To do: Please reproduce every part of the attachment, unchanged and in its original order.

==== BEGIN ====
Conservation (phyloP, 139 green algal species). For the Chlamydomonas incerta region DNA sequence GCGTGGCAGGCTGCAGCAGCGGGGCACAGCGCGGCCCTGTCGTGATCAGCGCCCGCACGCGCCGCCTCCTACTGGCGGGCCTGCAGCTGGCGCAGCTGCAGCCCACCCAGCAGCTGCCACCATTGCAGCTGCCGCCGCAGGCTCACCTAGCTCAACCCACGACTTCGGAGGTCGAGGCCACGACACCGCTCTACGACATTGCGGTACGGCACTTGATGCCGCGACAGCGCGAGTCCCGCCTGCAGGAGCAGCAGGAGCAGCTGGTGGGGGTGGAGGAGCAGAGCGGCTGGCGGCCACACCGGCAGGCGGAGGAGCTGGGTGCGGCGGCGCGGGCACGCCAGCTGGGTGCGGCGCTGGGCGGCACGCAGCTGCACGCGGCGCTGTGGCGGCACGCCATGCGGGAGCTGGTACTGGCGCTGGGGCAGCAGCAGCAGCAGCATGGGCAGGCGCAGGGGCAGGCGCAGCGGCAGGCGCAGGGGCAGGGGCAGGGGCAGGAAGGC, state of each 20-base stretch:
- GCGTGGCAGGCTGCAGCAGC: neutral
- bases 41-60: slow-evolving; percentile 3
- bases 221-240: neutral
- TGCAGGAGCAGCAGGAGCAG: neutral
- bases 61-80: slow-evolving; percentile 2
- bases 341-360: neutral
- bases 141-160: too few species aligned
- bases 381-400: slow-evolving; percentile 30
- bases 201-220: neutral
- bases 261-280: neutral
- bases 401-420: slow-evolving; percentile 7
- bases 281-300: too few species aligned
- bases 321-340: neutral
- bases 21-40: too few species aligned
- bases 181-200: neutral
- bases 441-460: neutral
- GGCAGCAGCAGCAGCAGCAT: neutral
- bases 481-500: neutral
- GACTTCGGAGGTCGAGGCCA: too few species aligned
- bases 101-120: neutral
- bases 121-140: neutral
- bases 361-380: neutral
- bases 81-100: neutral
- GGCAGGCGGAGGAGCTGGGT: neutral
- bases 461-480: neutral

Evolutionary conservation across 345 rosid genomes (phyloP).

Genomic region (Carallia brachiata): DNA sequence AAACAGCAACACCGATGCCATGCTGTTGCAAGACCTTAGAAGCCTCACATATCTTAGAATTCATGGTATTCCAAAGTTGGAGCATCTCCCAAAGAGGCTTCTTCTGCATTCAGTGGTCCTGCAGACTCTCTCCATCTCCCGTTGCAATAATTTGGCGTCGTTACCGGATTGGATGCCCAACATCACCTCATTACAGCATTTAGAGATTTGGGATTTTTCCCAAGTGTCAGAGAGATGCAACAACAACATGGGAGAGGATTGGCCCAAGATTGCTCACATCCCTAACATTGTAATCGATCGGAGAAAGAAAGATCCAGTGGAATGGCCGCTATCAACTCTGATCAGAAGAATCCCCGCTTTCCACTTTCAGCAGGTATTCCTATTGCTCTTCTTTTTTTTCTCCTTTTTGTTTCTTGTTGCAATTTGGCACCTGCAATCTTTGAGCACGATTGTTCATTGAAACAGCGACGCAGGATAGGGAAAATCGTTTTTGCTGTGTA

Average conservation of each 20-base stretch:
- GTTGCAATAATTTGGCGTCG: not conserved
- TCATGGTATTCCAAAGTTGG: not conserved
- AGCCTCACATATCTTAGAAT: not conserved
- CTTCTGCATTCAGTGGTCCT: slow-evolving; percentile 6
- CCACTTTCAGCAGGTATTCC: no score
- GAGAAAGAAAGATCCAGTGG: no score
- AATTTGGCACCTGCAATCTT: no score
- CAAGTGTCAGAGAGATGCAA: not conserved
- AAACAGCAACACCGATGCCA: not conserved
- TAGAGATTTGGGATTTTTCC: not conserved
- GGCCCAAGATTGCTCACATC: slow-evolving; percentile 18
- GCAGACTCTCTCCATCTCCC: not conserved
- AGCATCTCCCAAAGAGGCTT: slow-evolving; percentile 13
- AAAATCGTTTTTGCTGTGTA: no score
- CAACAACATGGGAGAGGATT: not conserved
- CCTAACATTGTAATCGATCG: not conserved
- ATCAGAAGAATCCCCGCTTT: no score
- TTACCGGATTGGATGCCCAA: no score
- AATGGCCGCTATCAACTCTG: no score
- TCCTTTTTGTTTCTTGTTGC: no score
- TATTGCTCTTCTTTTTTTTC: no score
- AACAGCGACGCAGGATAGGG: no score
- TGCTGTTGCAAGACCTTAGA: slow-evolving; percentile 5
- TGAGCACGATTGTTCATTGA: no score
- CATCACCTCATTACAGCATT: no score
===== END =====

Conservation (phyloP, 139 green algal species). For the Chlamydomonas incerta region DNA sequence GCGTGGCAGGCTGCAGCAGCGGGGCACAGCGCGGCCCTGTCGTGATCAGCGCCCGCACGCGCCGCCTCCTACTGGCGGGCCTGCAGCTGGCGCAGCTGCAGCCCACCCAGCAGCTGCCACCATTGCAGCTGCCGCCGCAGGCTCACCTAGCTCAACCCACGACTTCGGAGGTCGAGGCCACGACACCGCTCTACGACATTGCGGTACGGCACTTGATGCCGCGACAGCGCGAGTCCCGCCTGCAGGAGCAGCAGGAGCAGCTGGTGGGGGTGGAGGAGCAGAGCGGCTGGCGGCCACACCGGCAGGCGGAGGAGCTGGGTGCGGCGGCGCGGGCACGCCAGCTGGGTGCGGCGCTGGGCGGCACGCAGCTGCACGCGGCGCTGTGGCGGCACGCCATGCGGGAGCTGGTACTGGCGCTGGGGCAGCAGCAGCAGCAGCATGGGCAGGCGCAGGGGCAGGCGCAGCGGCAGGCGCAGGGGCAGGGGCAGGGGCAGGAAGGC, state of each 20-base stretch:
- GCGTGGCAGGCTGCAGCAGC: neutral
- bases 41-60: slow-evolving; percentile 3
- bases 221-240: neutral
- TGCAGGAGCAGCAGGAGCAG: neutral
- bases 61-80: slow-evolving; percentile 2
- bases 341-360: neutral
- bases 141-160: too few species aligned
- bases 381-400: slow-evolving; percentile 30
- bases 201-220: neutral
- bases 261-280: neutral
- bases 401-420: slow-evolving; percentile 7
- bases 281-300: too few species aligned
- bases 321-340: neutral
- bases 21-40: too few species aligned
- bases 181-200: neutral
- bases 441-460: neutral
- GGCAGCAGCAGCAGCAGCAT: neutral
- bases 481-500: neutral
- GACTTCGGAGGTCGAGGCCA: too few species aligned
- bases 101-120: neutral
- bases 121-140: neutral
- bases 361-380: neutral
- bases 81-100: neutral
- GGCAGGCGGAGGAGCTGGGT: neutral
- bases 461-480: neutral

Evolutionary conservation across 345 rosid genomes (phyloP).

Genomic region (Carallia brachiata): DNA sequence AAACAGCAACACCGATGCCATGCTGTTGCAAGACCTTAGAAGCCTCACATATCTTAGAATTCATGGTATTCCAAAGTTGGAGCATCTCCCAAAGAGGCTTCTTCTGCATTCAGTGGTCCTGCAGACTCTCTCCATCTCCCGTTGCAATAATTTGGCGTCGTTACCGGATTGGATGCCCAACATCACCTCATTACAGCATTTAGAGATTTGGGATTTTTCCCAAGTGTCAGAGAGATGCAACAACAACATGGGAGAGGATTGGCCCAAGATTGCTCACATCCCTAACATTGTAATCGATCGGAGAAAGAAAGATCCAGTGGAATGGCCGCTATCAACTCTGATCAGAAGAATCCCCGCTTTCCACTTTCAGCAGGTATTCCTATTGCTCTTCTTTTTTTTCTCCTTTTTGTTTCTTGTTGCAATTTGGCACCTGCAATCTTTGAGCACGATTGTTCATTGAAACAGCGACGCAGGATAGGGAAAATCGTTTTTGCTGTGTA

Average conservation of each 20-base stretch:
- GTTGCAATAATTTGGCGTCG: not conserved
- TCATGGTATTCCAAAGTTGG: not conserved
- AGCCTCACATATCTTAGAAT: not conserved
- CTTCTGCATTCAGTGGTCCT: slow-evolving; percentile 6
- CCACTTTCAGCAGGTATTCC: no score
- GAGAAAGAAAGATCCAGTGG: no score
- AATTTGGCACCTGCAATCTT: no score
- CAAGTGTCAGAGAGATGCAA: not conserved
- AAACAGCAACACCGATGCCA: not conserved
- TAGAGATTTGGGATTTTTCC: not conserved
- GGCCCAAGATTGCTCACATC: slow-evolving; percentile 18
- GCAGACTCTCTCCATCTCCC: not conserved
- AGCATCTCCCAAAGAGGCTT: slow-evolving; percentile 13
- AAAATCGTTTTTGCTGTGTA: no score
- CAACAACATGGGAGAGGATT: not conserved
- CCTAACATTGTAATCGATCG: not conserved
- ATCAGAAGAATCCCCGCTTT: no score
- TTACCGGATTGGATGCCCAA: no score
- AATGGCCGCTATCAACTCTG: no score
- TCCTTTTTGTTTCTTGTTGC: no score
- TATTGCTCTTCTTTTTTTTC: no score
- AACAGCGACGCAGGATAGGG: no score
- TGCTGTTGCAAGACCTTAGA: slow-evolving; percentile 5
- TGAGCACGATTGTTCATTGA: no score
- CATCACCTCATTACAGCATT: no score